Dublin's Catholic archbishop-elect Dermot Farrell has said he would like to see women becoming deacons in the Church.
He said the biggest barrier to female priests in the Catholic Church "is probably tradition, not the scriptures".
"Women have almost preserved the faith in the church, certainly in this country and probably beyond," he said in an interview before he assumes the role on February 2nd. But he expressed concern that the introduction of female priests could split the church as it had the Church of England.
Archbishop-elect Farrell also indicated a more flexible view on celibacy, saying the Orthodox approach to celibacy might be discussed as a possible future model in Catholicism. In the Orthodox churches, a priest may choose whether or not to take a vow of celibacy at ordination.
“There is a value in celibacy; there is a sacrifice involved. I do think it is an important part of the Catholic tradition,” he said.
He noted that in the eastern Orthodox churches, “you have the celibate language and you have the married language. You have to make a choice before you are ordained, usually, in those churches.”
Asked if the Orthodox model could be applied, he felt “it could be discussed”, as could choice in celibacy.
The new archbishop said he was opposed to church blessings for divorced and remarried Catholics or for same-sex couples . “Once you start blessing things like that, people are going to construe that as a marriage. We can’t have that sort of situation in the church.”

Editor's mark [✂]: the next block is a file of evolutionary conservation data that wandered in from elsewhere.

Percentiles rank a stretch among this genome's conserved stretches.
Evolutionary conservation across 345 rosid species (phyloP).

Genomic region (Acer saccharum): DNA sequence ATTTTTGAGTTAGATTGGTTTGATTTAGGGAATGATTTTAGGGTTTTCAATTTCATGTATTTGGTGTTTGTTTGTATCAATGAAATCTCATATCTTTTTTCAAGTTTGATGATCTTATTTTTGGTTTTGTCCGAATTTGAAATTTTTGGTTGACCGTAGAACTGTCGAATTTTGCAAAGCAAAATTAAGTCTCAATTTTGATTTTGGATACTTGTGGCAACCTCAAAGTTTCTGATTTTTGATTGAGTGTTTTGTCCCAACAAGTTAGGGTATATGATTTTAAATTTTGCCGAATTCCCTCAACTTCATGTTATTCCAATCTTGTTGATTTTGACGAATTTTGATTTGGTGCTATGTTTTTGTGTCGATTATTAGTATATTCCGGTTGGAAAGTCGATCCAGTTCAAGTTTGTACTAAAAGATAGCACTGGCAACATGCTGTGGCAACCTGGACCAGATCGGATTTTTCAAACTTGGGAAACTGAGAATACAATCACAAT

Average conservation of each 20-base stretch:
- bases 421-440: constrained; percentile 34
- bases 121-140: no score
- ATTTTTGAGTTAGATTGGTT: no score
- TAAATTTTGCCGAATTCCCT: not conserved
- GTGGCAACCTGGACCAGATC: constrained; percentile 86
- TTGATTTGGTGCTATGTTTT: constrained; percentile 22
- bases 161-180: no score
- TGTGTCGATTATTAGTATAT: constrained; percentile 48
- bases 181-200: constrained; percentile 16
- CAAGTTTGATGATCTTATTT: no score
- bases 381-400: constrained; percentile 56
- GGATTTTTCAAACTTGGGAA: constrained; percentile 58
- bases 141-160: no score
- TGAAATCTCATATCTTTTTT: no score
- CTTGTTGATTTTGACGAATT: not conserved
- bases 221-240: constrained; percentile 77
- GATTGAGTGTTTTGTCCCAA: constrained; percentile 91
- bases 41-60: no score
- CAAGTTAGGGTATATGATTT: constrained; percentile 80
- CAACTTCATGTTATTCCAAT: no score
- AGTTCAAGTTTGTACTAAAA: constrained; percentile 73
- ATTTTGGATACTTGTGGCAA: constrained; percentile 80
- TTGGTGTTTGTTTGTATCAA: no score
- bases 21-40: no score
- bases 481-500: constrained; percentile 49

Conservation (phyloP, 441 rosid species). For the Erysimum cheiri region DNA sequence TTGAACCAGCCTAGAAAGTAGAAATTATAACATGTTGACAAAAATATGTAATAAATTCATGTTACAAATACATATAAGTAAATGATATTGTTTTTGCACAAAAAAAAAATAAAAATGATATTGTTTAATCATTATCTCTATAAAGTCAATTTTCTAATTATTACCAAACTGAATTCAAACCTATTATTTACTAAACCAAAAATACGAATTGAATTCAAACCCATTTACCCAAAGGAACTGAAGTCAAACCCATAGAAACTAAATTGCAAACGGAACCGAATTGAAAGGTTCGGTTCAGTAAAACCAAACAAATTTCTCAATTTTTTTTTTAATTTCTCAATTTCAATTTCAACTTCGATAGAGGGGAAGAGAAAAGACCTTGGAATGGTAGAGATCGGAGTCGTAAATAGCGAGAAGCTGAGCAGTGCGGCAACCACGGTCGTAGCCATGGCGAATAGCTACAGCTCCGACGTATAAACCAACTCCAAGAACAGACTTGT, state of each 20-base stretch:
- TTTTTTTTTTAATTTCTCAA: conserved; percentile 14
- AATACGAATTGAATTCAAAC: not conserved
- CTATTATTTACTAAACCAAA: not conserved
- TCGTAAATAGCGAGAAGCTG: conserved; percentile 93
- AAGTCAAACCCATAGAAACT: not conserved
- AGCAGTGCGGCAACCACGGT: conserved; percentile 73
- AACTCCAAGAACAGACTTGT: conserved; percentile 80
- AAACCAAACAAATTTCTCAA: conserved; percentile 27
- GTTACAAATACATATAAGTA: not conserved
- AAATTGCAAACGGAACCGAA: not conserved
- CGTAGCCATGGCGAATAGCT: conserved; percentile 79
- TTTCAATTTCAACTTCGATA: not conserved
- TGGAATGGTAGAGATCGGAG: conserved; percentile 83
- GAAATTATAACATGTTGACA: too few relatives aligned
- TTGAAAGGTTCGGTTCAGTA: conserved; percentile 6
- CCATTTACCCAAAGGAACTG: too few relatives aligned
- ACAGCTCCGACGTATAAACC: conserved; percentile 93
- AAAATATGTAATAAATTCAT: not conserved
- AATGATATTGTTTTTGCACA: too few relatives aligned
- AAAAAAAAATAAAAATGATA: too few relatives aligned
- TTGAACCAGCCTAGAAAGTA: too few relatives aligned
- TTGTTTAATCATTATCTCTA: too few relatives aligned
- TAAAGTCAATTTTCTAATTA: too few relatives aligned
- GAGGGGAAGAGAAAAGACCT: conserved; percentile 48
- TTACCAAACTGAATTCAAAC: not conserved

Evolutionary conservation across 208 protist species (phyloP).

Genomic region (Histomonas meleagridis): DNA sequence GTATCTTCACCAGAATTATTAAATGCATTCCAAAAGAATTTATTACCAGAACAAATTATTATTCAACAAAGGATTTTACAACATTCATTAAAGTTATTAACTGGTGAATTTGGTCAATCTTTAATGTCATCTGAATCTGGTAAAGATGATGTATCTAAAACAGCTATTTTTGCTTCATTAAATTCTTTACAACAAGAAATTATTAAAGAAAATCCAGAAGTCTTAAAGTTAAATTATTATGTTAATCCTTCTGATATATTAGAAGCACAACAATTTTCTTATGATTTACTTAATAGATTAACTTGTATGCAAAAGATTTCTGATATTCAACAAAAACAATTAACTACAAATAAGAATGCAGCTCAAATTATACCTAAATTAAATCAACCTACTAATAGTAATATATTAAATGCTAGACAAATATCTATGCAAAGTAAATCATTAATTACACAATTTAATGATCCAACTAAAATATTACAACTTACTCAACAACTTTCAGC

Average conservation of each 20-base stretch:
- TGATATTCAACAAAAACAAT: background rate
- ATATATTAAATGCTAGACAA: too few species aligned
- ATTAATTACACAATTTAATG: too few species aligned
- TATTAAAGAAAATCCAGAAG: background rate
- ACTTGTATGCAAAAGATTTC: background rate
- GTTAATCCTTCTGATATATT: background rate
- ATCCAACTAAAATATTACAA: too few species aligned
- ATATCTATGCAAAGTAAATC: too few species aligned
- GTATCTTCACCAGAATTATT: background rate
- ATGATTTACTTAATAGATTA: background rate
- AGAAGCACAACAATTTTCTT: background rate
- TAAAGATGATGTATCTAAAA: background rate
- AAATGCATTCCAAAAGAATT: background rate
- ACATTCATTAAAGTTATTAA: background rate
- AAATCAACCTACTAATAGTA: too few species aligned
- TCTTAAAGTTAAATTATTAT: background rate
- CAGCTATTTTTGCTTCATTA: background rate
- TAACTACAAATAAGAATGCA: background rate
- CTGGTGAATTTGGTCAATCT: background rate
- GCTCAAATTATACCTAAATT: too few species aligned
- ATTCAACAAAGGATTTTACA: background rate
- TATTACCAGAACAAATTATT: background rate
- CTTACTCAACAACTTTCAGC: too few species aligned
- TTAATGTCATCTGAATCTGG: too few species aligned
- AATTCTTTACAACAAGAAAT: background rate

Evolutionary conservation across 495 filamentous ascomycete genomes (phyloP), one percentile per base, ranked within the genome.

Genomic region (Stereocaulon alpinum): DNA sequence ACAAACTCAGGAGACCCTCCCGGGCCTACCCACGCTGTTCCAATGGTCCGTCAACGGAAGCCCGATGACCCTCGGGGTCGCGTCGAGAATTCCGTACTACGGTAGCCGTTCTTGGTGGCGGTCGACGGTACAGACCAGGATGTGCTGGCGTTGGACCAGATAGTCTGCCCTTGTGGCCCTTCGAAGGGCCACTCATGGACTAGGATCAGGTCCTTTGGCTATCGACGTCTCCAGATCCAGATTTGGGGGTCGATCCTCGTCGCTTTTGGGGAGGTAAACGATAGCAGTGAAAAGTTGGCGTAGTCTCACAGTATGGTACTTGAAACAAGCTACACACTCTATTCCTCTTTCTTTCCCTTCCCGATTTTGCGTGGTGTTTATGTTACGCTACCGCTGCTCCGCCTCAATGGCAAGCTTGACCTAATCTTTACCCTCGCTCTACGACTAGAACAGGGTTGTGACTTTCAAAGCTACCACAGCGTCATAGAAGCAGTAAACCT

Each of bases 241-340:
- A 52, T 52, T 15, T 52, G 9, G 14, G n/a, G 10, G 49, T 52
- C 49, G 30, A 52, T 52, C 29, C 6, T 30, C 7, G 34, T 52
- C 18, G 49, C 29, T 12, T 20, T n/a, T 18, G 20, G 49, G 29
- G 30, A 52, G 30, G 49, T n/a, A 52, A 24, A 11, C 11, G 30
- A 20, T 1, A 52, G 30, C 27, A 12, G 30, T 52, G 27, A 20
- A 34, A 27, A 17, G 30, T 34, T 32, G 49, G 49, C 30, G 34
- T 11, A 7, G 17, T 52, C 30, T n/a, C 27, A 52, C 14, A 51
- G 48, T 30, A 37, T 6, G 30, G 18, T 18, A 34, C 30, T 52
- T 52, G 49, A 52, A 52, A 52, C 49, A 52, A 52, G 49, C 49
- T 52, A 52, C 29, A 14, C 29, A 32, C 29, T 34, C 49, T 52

As a result of the pandemic, the archbishop-elect noted the church had suffered significant loss of income. However, he said that "where the priest was visible, on the webcam, Facebook, and he was doing the work, people responded generously". However, "parishes where nothing went on, they're the ones who suffered most", he said.
Priests’ income had to be reduced, but they still had jobs and “a lot less expenses”. In contrast, he said, many of their parishioners had lost their jobs or businesses.
He said the amalgamation of parishes would continue in Dublin, as would disposal of “all this infrastructure, which belongs to a different era”. But it would be in consultation with the people. Similarly, schools divestment in the archdiocese would continue but would not be “by decree”as there had to be “dialogue with the communities”.In the meantime, Catholic schools respect children of all faiths and “are not proselytising”, he said.
He praised his predecessor, Archbishop Diarmuid Martin, for his “very courageous leadership in the area” of child safeguarding. “Maybe, cometh the hour cometh the man.” There were “awful mistakes and it wasn’t peculiar to Ireland”, he said, but he warned against the danger of complacency now.